Last night featured the fourth season finale of History Channel's Top Shot, and just like in previous seasons, it came down to the final station.
The day started out with the final four contestants learning what their first elimination competition would be. They found out that they would be shooting trees of plates, just like in previous years.
The twist this year was using a lever-action rifle instead of the standard pistol. The four men were split up into pairs and the losers of each round would face off in a final elimination round to see who went on to the next challenge.
Augie Malekovich ended up being sent home after being outshot by Greg Littlejohn in the final round. Chris Cheng and Gary Shank were safe from their first-round wins.
The three men knew what awaited them next, and they had apparently thought about it throughout the competition.
A tradition on Top Shot is for the final three competitors to sit at a bar in the middle of a desert and pick their poison. By poison, I mean their weapon, target and distance.
Each person has the chance to earn six points by successfully shooting both of their own choices as well as hitting all four of their opponents' challenges.
This did not happen for any of the men. The first three round saw each contestant try to one-up their opponents by choosing increasingly difficult shots. No one made their own shots, let alone the ones set up by their opponents.
Once round four rolled around, everyone knew it was time to get down to business. In the end it was Gary who ended up being sent home, and only Greg and Chris were left standing.
The two had a night in the house before their final competition was to take place and they enjoyed themselves by having some drinks and talking about their time in the competition.
The next day would determine the winner of the entire season, earning that person a prize of $100,000 and a pro shooting contract from Bass Pro Shops.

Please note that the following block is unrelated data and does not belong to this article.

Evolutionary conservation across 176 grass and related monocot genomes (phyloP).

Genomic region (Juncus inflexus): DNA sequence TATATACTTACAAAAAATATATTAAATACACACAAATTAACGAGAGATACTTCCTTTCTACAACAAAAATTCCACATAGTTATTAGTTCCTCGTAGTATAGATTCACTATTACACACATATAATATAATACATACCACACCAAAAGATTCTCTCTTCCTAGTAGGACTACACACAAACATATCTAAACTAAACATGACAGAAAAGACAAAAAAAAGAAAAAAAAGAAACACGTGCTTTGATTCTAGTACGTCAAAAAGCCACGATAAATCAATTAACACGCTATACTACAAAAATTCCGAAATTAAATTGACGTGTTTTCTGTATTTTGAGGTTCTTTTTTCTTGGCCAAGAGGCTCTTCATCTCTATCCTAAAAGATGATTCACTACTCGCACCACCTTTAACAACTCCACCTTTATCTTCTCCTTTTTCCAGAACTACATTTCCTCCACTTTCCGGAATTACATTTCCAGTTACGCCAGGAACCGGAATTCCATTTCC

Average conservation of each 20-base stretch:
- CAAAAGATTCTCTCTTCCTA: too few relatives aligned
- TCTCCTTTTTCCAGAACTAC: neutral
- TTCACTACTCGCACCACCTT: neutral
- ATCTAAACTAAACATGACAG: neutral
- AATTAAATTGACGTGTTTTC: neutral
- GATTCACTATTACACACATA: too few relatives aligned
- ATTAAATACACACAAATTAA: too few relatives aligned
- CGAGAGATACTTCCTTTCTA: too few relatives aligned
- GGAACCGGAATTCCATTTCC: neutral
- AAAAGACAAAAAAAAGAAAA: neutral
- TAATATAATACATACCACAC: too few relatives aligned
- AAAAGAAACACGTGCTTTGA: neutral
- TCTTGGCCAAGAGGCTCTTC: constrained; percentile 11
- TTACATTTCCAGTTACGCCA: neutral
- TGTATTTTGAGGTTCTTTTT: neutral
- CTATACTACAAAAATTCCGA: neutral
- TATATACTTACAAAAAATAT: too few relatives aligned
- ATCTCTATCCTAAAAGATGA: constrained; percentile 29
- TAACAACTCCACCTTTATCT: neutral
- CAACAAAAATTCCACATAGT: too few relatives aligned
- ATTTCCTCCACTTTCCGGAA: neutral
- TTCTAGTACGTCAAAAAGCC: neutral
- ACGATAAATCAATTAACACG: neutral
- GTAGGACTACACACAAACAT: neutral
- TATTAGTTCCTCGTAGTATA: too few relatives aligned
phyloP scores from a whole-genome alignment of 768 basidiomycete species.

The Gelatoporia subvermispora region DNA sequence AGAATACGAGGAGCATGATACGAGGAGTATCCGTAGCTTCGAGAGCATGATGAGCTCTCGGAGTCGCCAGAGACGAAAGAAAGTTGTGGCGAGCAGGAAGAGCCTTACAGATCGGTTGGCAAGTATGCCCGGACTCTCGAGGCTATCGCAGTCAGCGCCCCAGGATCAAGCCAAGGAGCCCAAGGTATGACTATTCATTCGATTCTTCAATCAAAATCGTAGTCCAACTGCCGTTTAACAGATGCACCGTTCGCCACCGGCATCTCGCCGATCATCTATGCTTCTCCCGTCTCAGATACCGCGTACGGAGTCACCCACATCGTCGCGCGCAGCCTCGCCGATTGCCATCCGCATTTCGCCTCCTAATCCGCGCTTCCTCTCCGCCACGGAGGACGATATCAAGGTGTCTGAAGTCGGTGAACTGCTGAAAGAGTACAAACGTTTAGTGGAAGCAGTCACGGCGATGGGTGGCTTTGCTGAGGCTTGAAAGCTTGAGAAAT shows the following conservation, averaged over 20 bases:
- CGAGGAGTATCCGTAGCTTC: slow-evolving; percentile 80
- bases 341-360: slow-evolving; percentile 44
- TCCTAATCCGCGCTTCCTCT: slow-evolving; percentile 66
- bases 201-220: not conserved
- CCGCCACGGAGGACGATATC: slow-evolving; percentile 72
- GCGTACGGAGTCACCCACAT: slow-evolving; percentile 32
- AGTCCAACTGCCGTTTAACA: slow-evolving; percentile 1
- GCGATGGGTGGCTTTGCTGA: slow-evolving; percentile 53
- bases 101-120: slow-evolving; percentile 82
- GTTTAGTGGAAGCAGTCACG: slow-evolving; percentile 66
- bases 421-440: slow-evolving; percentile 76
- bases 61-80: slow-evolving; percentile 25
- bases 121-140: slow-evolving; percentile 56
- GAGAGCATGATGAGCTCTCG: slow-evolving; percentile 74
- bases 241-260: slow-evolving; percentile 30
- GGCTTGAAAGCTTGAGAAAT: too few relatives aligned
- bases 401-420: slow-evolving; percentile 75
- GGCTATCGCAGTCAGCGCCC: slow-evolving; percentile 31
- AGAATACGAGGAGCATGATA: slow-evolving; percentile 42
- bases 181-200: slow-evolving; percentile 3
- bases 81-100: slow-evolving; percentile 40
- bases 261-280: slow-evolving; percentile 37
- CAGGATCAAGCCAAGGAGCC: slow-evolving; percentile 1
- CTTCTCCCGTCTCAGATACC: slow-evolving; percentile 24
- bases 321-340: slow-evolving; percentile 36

The final stretch of the competition was a series of seven side-by-side shooting stations featuring various weapons from the entire season.
- Hit two jugs at 25 feet with the flintlock pistol.
- Fire the Henry repeater to knock down two three-part targets from 50 feet.
- Use the Webley to hit nine jars in a moving rack from 35 feet.
- Hit two rows of six targets each with the Colt. The targets got smaller each row.
- Hit three targets on a rotating wheel at 25 yards with the crossbow.
- From the prone position, shoot two targets at 125 and 150 yards with the BAR.
- Use the Milkor grenade launcher to hit two targets at 50 and 75 yards.
As the two men approached the gauntlet, they saw all the other contestants from the individual portion of the competition standing there to cheer them on.
As Colby outlined what was to happen, you could see the look of elation on both men's face. They were both at the end of what is quite possibly the toughest shooting competition in the world and they were going to have fun, no matter what.
The seven stations featured various weapons that each man had performed well with, as well as performed poorly with.
As the two ripped through the various stations it was neck and neck, with both men having the lead at various points.
At the final station when the two arrived at the same time, it seemed like Greg was a lock to win. The final station was a grenade launcher and Greg is a world champion grenadier.
The two loaded up six rounds and started shooting. When the smoke cleared it was Chris Cheng, the self-proclaimed IT geek who was the last man standing.
Greg had a smile from ear to ear as he hugged the man who just took him out, because there was no way he could have lost by any closer of a margin.
Chris is now the History Channel's fourth Top Shot winner and $100,000 richer. His pro shooting contract will also allow him to continue competing, and I expect that after winning this show, he will be excited to get to the next competition.
They have made a habit of bringing back past winners as coaches in following seasons, so I do not think this will be the last we will see of Chris Cheng.
Congrats on a great win, Chris.